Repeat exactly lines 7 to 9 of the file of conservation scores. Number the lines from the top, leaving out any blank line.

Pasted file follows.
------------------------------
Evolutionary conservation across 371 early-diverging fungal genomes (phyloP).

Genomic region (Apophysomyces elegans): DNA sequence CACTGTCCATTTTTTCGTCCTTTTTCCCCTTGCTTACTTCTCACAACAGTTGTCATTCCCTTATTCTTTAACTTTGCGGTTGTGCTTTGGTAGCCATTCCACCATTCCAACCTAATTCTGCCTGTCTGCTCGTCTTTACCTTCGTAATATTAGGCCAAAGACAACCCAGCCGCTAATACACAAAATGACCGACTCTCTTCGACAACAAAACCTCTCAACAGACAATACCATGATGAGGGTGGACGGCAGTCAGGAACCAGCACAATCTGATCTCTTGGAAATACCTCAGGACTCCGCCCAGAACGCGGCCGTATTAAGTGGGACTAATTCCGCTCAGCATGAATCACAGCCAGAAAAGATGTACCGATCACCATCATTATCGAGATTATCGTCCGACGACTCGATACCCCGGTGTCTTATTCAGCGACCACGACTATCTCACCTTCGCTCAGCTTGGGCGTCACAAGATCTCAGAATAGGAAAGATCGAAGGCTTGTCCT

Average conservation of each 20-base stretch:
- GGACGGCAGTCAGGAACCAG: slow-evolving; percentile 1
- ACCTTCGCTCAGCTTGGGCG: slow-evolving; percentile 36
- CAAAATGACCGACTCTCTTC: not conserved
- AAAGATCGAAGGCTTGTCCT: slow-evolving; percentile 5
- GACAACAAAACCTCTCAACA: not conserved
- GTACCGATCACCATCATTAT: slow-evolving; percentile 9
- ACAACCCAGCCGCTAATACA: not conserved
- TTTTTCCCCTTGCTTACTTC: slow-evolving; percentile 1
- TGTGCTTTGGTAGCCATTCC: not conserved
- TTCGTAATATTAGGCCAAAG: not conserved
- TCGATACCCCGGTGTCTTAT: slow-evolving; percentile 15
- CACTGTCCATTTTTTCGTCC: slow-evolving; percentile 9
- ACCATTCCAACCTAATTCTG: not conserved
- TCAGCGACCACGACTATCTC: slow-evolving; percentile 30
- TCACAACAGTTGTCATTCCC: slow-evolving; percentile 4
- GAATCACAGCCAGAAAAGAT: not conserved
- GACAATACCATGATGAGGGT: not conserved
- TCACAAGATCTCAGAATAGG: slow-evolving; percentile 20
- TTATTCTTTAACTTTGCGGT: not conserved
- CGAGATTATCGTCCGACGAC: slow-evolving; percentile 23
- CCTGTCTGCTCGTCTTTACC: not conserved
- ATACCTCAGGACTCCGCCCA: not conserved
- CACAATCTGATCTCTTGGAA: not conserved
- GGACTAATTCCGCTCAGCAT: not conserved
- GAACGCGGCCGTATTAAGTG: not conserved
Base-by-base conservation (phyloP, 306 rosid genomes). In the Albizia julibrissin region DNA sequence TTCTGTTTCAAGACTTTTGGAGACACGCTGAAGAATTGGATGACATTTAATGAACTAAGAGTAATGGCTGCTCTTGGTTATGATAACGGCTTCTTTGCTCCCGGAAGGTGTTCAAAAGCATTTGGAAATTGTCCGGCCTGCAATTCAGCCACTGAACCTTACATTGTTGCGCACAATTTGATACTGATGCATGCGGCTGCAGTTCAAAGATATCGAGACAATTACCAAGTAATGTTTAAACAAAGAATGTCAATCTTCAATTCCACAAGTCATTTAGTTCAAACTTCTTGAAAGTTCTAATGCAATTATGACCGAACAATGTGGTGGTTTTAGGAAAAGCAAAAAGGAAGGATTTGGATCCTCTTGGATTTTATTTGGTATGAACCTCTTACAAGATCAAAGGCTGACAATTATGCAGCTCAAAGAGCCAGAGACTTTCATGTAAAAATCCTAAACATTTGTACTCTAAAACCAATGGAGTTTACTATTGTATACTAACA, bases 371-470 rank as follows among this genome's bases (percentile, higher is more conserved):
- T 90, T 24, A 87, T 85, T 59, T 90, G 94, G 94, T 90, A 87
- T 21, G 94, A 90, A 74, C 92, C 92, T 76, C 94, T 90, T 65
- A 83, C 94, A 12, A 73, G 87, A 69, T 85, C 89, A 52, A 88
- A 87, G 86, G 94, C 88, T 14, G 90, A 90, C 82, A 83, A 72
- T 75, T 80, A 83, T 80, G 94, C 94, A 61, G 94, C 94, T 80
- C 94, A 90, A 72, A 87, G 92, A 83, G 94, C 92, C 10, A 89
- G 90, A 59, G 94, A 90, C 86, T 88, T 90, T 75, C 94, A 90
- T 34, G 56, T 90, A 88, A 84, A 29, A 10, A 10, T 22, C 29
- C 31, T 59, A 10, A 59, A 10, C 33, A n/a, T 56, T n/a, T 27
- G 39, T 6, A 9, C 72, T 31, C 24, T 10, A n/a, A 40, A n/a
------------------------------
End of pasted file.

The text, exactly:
- AAAGATCGAAGGCTTGTCCT: slow-evolving; percentile 5
- GACAACAAAACCTCTCAACA: not conserved
- GTACCGATCACCATCATTAT: slow-evolving; percentile 9